First business rates reforms will come into effect from tomorrow
THE first wave of reforms to Scotland’s business rates system comes into effect tomorrow, with the emphasis on stimulating the economy and cutting red tape.
The result of last year’s Barclay Review, the changes include 100 per cent relief for day nurseries to save the sector £6million a year and increase provision.
From tomorrow, unoccupied new properties will also escape rates altogether, and tenants who take them on will enjoy a rates holiday for the first year.
To help boost investment in properties, improvements that would previously have meant higher rates bills, will not incur additional charge for 12 months.
The reforms, the first of their kind in the UK, are among 30 recommendations made by the Barclay Review to modernise the £2.8 billion a year non-domestic rates system.
Visiting the Orchard Nursery in Edinburgh, Finance Secretary Derek Mackay said the changes would support business, while also raising adequate funds for council services.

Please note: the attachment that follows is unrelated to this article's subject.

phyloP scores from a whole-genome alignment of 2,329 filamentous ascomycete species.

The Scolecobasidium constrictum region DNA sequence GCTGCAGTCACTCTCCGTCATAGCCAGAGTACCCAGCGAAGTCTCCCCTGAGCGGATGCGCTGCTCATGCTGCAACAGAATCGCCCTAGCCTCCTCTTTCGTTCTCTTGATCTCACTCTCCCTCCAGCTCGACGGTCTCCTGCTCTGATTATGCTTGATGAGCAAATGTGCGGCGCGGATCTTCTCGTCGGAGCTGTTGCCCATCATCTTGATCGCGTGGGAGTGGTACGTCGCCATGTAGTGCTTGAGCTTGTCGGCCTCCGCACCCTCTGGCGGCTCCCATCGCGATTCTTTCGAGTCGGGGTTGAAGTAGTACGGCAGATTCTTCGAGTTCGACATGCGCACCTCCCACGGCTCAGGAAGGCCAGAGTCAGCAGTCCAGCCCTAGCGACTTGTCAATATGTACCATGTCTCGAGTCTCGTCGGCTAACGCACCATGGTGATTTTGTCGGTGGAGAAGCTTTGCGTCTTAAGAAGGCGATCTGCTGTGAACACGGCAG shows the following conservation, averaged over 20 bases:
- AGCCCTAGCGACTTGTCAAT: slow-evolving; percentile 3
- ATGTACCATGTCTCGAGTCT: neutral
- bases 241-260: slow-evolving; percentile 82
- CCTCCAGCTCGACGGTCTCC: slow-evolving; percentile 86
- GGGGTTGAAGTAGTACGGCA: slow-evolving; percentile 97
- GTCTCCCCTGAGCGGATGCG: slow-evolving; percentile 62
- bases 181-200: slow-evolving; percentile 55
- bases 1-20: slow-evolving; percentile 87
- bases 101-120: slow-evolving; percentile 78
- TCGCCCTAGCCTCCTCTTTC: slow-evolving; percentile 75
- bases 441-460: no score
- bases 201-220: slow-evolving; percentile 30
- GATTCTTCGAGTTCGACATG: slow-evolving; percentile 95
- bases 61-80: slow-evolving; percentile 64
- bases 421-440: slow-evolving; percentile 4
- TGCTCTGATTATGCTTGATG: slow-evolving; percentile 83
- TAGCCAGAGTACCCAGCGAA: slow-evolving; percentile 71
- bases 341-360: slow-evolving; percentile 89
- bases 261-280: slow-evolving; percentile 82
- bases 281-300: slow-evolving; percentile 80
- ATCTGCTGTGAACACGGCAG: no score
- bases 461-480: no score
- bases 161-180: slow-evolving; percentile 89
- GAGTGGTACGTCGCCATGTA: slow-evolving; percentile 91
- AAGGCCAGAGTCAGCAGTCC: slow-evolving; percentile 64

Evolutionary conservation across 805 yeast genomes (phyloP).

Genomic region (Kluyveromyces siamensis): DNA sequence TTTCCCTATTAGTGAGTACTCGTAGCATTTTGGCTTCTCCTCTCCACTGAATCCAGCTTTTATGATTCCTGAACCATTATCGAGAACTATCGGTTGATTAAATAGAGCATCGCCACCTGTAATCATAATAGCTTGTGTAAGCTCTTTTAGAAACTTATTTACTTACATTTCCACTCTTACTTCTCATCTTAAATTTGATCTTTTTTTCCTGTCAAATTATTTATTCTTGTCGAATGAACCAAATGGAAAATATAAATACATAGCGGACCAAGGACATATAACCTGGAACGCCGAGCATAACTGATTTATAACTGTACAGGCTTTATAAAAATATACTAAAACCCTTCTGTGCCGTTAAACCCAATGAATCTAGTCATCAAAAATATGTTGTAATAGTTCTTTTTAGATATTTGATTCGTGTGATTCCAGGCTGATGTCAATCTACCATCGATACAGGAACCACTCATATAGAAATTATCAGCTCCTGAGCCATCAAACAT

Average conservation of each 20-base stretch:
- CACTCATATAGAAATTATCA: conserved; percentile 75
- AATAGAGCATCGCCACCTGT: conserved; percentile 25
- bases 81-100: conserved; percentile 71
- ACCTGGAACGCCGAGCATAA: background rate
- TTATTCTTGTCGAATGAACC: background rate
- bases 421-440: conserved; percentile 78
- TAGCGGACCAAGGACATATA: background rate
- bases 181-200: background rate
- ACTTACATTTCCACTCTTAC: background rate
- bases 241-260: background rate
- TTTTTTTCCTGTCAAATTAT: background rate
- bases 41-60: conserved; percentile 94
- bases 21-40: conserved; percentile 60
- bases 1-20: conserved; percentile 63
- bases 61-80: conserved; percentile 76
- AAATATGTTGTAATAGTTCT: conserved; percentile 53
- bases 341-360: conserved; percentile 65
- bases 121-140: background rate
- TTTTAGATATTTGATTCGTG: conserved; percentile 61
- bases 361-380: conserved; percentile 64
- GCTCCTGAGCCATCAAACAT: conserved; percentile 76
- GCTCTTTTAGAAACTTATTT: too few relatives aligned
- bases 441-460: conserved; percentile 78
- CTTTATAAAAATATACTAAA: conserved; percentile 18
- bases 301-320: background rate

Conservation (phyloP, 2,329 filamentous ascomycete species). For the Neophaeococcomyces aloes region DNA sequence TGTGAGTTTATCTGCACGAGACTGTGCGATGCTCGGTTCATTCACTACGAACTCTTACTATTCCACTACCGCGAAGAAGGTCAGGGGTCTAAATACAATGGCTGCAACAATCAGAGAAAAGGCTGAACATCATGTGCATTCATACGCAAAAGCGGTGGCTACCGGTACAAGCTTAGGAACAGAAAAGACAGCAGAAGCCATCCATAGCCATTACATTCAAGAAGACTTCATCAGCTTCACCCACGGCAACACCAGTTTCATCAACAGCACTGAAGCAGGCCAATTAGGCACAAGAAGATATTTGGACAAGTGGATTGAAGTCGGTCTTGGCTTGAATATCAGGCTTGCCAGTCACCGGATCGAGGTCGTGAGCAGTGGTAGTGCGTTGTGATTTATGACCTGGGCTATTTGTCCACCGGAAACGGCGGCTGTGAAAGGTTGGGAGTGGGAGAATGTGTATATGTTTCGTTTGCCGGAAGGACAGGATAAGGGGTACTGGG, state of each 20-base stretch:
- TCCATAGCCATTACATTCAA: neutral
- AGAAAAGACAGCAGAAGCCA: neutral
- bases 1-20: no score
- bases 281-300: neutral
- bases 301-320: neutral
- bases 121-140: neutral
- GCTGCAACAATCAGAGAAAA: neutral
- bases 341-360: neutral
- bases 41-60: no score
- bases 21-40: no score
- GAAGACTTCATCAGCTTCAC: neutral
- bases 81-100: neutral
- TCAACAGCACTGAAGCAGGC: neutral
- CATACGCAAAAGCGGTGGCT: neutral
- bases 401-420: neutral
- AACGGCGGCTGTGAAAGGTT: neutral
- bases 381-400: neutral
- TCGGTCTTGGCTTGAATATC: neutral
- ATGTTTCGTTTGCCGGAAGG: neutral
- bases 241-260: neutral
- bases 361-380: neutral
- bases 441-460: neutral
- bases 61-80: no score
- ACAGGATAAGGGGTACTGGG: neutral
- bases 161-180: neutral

He said: “When I appointed [former RBS chairman] Ken Barclay to review the rates system, I tasked him with updating it to better support business growth, encourage long-term investment and enable businesses to better navigate fast-changing marketplaces.
“The changes we put in place – in many ways going further than the Barclay recommendations – also allowed us to offer wider benefits, such as supporting the expansion in funded early learning and childcare entitlement with the relief for nurseries.”
The 100 per cent relief for nurseries is designed to mesh with the SNP policy to raise free childcare provision for three- and four-yearolds from 600 to 1140 hours per year by August 2020.
Andy Willox, Scottish policy convener of the Federation of Small Businesses, said the new measures were a step closer to developing “a fairer, smarter rates system”. He said: “Local nurseries are a prime example of smaller businesses fundamental to the success of their local community and economy.”
However, many large businesses remain angry that another Barclay Review recommendation – to halve the 2.6p large business supplement paid by 22,000 properties – was not adopted.
The Scottish Retail Consortium said firms across Scotland will have paid £189 million more in tax by 2019/20 than if they were in England.
The changes allowed us to offer wider benefits